Turkey on the Economic Brink, Explained in a Dozen Charts

Turkish delegation returns home after meeting in US

Economic turmoil hits Turkey, US bank stocks react

A financial shockwave ripped through Turkey on Friday as its currency nosedived on concerns about its economic policies and a dispute with the USA, which President Donald Trump stoked further with a promise to double tariffs on the North Atlantic Treaty Organisation ally.

A money changer counts Turkish lira banknotes at a currency exchange office in Istanbul, Turkey August 2, 2018.

On Friday, the Turkish currency plunged to another record low amid concerns over Erdogan's unorthodox economic policies and a diplomatic row with the United States that has led to sanctions.

The lira briefly fell as much as 14.6 percent - its biggest one-day drop since early 2001 - before paring losses.

Bank shares across Europe fell and the euro slipped to its lowest since July 2017 as the Financial Times quoted sources as saying the European Central Bank was concerned about European lenders' exposure to Turkey.

The president has declared that American importers' reliance on foreign metals poses a national security risk to the U.S., and he also has increased the cost of these imports on Japan, Turkey and members of the European Union, the paper reported.

Investors piled into "safe" government debt, with German yields hitting three-week lows and the yield on the benchmark US 10-year Treasury note falling to 2.88822 percent.

President Trump ordered a doubling of USA tariffs on steel and aluminum imports from Turkey Friday, escalating a diplomatic spat with a key North Atlantic Treaty Organisation ally.

The lira, Trump noted on Twitter, "slides rapidly downward against our very strong Dollar!" The company had said in a quarterly filing that Turkey wasn't among its top 25 country exposures at midyear, which means it's something less than $3.7 billion. On Friday, he said the country had to take steps in answer "to those who have waged an economic war against us".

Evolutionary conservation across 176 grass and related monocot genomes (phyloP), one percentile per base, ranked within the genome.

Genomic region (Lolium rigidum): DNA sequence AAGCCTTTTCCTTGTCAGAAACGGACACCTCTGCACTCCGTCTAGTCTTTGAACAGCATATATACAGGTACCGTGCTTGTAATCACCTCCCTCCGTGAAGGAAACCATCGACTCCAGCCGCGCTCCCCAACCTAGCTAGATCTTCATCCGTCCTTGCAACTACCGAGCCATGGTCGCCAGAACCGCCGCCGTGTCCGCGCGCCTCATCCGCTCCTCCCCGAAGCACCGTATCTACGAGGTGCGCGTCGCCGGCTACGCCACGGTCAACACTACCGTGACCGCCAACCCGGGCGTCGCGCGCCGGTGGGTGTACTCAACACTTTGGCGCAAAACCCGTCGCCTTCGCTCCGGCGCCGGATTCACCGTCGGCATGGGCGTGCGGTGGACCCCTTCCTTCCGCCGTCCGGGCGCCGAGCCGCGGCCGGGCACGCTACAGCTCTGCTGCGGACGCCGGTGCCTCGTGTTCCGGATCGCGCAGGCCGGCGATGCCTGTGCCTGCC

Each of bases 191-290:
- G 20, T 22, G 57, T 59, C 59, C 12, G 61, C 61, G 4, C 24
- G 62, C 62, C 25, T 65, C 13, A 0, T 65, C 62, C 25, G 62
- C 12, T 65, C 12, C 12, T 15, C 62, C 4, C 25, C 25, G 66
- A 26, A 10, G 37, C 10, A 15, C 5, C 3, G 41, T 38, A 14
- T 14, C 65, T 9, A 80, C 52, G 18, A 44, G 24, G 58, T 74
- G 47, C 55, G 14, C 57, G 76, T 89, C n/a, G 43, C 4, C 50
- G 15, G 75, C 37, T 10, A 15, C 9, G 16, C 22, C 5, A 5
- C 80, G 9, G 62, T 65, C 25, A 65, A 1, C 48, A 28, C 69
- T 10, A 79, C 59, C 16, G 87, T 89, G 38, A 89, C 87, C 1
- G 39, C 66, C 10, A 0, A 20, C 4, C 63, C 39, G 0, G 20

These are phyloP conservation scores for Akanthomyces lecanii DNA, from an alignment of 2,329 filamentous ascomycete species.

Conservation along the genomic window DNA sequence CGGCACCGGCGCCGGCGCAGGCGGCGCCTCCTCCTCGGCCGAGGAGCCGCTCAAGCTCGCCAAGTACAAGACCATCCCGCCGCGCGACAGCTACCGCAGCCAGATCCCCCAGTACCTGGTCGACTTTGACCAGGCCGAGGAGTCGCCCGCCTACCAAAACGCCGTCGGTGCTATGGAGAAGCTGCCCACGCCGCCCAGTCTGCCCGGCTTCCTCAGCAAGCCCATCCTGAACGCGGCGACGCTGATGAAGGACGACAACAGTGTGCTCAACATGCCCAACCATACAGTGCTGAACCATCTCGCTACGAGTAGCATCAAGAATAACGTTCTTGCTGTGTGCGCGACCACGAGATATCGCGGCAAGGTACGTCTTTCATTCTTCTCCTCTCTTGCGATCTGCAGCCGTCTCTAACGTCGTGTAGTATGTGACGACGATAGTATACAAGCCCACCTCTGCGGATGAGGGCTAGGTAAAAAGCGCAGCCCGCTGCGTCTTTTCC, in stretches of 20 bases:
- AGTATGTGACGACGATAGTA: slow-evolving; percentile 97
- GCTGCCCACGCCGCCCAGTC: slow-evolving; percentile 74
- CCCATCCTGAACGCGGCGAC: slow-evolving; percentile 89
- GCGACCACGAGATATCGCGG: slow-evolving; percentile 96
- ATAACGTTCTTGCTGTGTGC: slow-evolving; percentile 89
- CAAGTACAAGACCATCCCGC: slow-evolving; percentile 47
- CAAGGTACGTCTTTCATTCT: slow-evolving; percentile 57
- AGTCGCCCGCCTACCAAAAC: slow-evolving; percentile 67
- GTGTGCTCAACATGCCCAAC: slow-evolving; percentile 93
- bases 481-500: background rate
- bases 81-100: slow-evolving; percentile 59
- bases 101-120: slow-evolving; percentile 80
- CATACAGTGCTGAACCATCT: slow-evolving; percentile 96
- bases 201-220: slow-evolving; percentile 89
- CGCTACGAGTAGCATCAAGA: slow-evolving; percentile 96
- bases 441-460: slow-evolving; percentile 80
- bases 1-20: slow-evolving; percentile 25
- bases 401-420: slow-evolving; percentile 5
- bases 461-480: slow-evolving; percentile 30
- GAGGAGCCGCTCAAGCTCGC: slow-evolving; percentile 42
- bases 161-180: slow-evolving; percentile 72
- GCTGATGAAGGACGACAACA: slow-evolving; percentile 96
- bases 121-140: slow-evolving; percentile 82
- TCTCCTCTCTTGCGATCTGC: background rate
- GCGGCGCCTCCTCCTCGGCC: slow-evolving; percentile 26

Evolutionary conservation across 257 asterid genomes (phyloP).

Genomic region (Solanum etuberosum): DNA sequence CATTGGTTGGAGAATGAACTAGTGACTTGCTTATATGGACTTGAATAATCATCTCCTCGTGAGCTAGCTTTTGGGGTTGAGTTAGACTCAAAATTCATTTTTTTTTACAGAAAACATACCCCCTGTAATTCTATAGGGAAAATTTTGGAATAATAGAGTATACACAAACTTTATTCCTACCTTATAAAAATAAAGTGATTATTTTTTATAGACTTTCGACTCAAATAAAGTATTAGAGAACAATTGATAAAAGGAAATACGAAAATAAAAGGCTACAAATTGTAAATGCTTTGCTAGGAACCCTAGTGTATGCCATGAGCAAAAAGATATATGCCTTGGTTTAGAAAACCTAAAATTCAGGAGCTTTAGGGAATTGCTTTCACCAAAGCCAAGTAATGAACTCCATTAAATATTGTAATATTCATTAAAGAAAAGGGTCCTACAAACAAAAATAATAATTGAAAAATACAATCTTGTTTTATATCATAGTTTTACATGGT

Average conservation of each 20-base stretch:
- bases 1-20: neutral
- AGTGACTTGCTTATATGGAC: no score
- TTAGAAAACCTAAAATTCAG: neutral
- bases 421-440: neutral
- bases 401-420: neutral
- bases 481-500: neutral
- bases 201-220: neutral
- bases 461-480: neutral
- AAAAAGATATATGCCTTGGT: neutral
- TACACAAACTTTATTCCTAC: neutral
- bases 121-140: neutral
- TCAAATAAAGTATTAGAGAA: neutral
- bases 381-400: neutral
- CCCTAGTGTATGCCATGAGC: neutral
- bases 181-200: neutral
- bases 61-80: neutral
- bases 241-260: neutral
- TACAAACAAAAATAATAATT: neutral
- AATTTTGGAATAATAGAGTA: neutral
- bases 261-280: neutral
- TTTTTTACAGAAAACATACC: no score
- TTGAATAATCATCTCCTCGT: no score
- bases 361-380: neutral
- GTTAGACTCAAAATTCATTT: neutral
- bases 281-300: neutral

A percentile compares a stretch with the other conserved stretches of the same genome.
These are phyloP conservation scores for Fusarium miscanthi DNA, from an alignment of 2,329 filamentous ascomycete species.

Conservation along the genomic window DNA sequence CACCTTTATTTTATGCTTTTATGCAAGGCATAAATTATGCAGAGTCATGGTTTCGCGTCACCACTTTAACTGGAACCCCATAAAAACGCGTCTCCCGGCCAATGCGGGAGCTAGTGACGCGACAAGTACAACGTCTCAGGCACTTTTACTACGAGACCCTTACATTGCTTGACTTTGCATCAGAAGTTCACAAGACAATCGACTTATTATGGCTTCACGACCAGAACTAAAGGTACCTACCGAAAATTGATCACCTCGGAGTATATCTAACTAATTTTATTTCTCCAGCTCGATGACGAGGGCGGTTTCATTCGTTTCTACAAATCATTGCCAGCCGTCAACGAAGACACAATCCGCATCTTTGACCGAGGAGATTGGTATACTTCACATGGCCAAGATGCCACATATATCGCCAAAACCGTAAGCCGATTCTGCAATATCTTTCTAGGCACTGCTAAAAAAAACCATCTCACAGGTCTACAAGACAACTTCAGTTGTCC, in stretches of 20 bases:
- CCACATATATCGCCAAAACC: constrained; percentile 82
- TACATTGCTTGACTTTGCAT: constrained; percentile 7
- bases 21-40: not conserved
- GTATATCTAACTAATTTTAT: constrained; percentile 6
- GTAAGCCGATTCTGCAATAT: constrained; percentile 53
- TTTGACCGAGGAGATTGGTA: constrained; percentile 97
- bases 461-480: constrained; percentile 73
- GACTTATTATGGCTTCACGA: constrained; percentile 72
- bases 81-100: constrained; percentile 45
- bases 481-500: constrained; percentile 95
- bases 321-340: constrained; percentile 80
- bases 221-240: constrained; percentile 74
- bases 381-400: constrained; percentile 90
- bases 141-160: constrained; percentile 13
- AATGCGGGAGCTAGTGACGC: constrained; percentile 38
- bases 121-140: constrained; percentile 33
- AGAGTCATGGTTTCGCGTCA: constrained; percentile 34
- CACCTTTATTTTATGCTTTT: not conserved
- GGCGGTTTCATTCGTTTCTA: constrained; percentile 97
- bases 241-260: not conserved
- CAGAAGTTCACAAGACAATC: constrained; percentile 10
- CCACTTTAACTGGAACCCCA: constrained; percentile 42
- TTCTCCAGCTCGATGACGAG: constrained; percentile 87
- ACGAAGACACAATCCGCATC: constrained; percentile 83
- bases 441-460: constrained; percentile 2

He said he had authorised higher tariffs on imports from the United States' Nato ally, imposing duties of 20 per cent on aluminium and 50 per cent on steel. The White House said he had authorized them under a section of US trade law that allows for tariffs on national security grounds.

While increased tariffs send a diplomatic signal, they are not likely to have a major economic effect in the U.S. According to the Peterson Institute for International Economics, Turkey supplied just 4.2 percent of America's imported steel and less than 1 percent of imported aluminum previous year. Overnight it had retreated to its lowest since November 2016 on threats of new US sanctions, weakening beyond the psychologically important 65-per-dollar threshold. Trump, who had secured the release of a Turkish woman activist being held by Israel and just days earlier he had been exchanging fist bumps with Erdogan at a North Atlantic Treaty Organisation summit in Brussels, took it as a personal affront.

Erdogan's characteristic defiance in the face of the crisis has further unnerved investors.

Erdogan said that there were "various campaigns being carried out" against the country.

Erdogan on Friday once again urged Turks to exchange gold and dollars into lira to stop the currency from plunging.

'This is a national, domestic battle.

"Some countries have engaged in behaviour that protects coup plotters and knows no laws or justice", he said. He added that the country will continue to enjoy good economic relations with several major nations.

Turkish authorities arrested Brunson in December 2016, claiming that he was a spy and was linked to a failed plot to overthrow the government. Gulen has denied the allegation. But Israel released that woman last month, and pastor Andrew Brunson of North Carolina remains in a Turkish prison.

Erdogan today called on Turks to support their struggling currency.

"Confidence needs to be regained". But now, the relationship appears to have gone sideways. Hard currency debt issued by Turkish banks suffered similar falls.

After winning a June election with revamped powers, Erdogan tightened his control over the central bank and appointed his son-in-law Berat Albayrak to head a newly-empowered finance ministry.

This did nothing to revive the lira.

Ivo Daalder, a former USA ambassador to North Atlantic Treaty Organisation and now president of the Chicago Council on Global Affairs think-tank, said Turkey could grind decision-making at Nato's headquarters in Brussels to a halt if the dispute with Trump got out of hand. "Albayrak's plan was uninspiring at best".

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